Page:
What to bring to a Jewish funeral:
It is not acceptable to bring flowers to a Jewish funeral. There may be a chosen charity that you can donate to, in lieu of gifts or flowers. If you attend the shiva house, it is appropriate to bring gifts of food for the family in mourning.
What Happens After the Funeral, at a Jewish Burial?
After a Jewish funeral service, the casket is brought to the cemetery where the deceased is laid to rest. Prayers may be said and the coffin is lowered into the ground. The Kaddish (a prayer) may be recited by the mourning family for the first time. This is a prayer exalting G-d, which was traditionally recited every day for 11 months after a Jewish funeral.
It is common for attendees to participate in a Jewish burial by placing shovels of soil onto the lowered casket. In some cases, the back of the shovel is used for digging. This can signify the difficult task of burying a loved one. The funeral guests show support both to the deceased and to the mourning family by being present at the graveside for the final burial.
What is Shiva?
After the funeral, the closest family members will sit shiva to mourn for the passing of their spouse, parent, child or sibling. Shiva is the Hebrew word for “seven” and this Jewish mourning period usually lasts seven days.
In this time:
- mourners stay at home and refrain from working or doing school work
- mourners sit on low stools or cushions to symbolise their loss
- a Yahrzeit memorial candle is kept lit for the period of a week
- the doors are left unlocked to allow friends to visit and bring food for the mourners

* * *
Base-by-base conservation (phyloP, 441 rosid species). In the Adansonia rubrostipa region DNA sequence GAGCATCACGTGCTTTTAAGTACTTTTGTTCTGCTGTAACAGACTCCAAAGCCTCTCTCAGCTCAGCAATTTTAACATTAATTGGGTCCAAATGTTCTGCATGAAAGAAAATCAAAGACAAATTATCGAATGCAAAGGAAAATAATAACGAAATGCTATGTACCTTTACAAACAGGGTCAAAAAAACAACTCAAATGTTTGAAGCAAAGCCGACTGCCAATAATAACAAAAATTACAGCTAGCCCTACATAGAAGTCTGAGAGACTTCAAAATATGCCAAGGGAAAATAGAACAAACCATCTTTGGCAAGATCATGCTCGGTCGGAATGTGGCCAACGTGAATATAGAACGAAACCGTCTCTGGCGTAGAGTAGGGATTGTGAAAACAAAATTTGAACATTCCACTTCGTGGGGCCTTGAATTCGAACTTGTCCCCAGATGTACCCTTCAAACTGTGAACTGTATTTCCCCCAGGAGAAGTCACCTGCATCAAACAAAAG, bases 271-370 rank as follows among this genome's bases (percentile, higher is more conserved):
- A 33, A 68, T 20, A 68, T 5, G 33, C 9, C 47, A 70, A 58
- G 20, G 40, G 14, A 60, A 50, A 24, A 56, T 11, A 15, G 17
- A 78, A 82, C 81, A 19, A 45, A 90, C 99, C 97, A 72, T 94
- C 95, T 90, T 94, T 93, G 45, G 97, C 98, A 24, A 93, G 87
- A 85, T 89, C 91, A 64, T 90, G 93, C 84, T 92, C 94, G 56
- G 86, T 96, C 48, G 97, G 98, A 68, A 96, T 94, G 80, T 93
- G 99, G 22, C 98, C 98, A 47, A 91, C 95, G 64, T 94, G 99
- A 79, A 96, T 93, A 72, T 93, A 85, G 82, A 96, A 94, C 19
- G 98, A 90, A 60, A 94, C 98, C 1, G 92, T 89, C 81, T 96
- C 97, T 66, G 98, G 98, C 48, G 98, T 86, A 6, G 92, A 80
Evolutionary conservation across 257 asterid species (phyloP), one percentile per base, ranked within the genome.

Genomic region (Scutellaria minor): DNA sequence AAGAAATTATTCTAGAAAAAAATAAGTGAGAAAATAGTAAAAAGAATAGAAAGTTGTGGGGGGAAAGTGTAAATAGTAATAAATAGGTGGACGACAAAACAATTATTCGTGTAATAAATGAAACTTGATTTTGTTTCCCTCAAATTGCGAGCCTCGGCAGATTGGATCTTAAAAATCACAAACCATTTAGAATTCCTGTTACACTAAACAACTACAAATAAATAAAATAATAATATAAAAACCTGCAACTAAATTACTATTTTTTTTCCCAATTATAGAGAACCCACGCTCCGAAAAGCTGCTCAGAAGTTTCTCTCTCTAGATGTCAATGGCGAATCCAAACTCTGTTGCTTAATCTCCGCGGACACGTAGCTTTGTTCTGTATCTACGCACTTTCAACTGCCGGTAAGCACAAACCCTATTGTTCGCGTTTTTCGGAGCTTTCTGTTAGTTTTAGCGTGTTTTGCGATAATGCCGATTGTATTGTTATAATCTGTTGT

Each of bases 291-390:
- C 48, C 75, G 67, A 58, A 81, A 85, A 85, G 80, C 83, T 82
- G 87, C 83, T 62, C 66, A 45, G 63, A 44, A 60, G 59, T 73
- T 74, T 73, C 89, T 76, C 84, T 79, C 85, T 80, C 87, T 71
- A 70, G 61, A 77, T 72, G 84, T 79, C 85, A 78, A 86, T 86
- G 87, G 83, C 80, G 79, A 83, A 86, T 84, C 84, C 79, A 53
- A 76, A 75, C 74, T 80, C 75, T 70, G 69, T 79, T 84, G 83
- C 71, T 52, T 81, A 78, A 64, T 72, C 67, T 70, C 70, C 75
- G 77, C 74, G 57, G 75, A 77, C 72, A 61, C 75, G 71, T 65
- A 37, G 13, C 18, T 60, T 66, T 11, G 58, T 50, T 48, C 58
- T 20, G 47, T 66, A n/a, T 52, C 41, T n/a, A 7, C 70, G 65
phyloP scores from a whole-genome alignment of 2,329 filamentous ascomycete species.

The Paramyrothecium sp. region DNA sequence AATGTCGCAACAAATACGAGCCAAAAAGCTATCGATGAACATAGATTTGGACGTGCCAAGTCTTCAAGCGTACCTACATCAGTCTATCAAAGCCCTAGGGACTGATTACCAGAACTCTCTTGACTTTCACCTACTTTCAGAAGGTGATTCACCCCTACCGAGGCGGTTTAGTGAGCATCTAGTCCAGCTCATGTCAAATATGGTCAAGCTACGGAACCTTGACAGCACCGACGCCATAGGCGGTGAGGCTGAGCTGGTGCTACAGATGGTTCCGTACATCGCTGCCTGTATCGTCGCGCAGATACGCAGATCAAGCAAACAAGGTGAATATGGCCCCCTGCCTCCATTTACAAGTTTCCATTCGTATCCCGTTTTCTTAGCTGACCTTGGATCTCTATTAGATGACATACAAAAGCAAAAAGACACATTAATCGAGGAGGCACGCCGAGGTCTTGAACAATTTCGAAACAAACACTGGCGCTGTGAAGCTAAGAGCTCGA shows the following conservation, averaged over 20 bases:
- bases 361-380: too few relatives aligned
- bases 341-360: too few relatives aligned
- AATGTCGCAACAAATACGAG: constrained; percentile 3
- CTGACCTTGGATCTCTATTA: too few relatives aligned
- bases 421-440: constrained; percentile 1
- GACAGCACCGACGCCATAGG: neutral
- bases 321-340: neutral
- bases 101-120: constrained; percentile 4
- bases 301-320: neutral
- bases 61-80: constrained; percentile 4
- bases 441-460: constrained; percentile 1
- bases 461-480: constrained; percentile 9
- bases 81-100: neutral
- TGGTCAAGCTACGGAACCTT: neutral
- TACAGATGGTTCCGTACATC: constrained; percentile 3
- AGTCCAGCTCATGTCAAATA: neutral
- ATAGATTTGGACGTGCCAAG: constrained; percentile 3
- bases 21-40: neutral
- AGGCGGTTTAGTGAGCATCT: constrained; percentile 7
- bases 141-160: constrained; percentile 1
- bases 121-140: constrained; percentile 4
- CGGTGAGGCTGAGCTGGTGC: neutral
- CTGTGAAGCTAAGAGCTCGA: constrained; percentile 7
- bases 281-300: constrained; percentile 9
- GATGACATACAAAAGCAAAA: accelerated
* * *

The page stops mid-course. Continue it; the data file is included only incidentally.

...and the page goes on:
- three prayer sessions are held each day with a shiva “minyan” (ten adult Jews) leading the prayer
In Jewish funeral customs, visitors to the shiva house bring food as a gift. They should not engage the mourners in conversation or tire them in any way. If the mourners reach out to a visitor, naturally that visitor can offer comfort and support.
What are the Jewish Mourning Customs regarding Grief and Bereavement?
In the Jewish funeral tradition, close family members will have specific responsibilities and restrictions placed on them for the period of mourning. These mourners are usually the spouse, children, parents or siblings of the deceased, known as “Avelim”.
The mourning timeline follows specific periods:
- aninut – the period of time from death until burial
- returning from cemetery – after the burial, mourners will eat a meal of consolation prepared by family members and friends
- shiva – the seven days of mourning after the burial
- sheloshim: thirty days from the date of burial (including the week of shiva) – in this period, the mourners may return to work or school, but it is not appropriate to attend celebrations like parties or concerts etc
- unveiling – the gravestone or monument to the deceased is usually placed 11 months after death, along with a brief uncovering ceremony
- yahrzeit – this is the one-year anniversary of the loved one’s death, which is usually observed at home by lighting a candle and reciting the Mourner’s Kaddish
At Fenix Funeral Directors, we have many years of experience working with Rabbis and Chevra Kadishas across the UK. Please speak to us (insert hyperlink) about arranging a Jewish funeral or burial, so that we can ease this time for you and your family.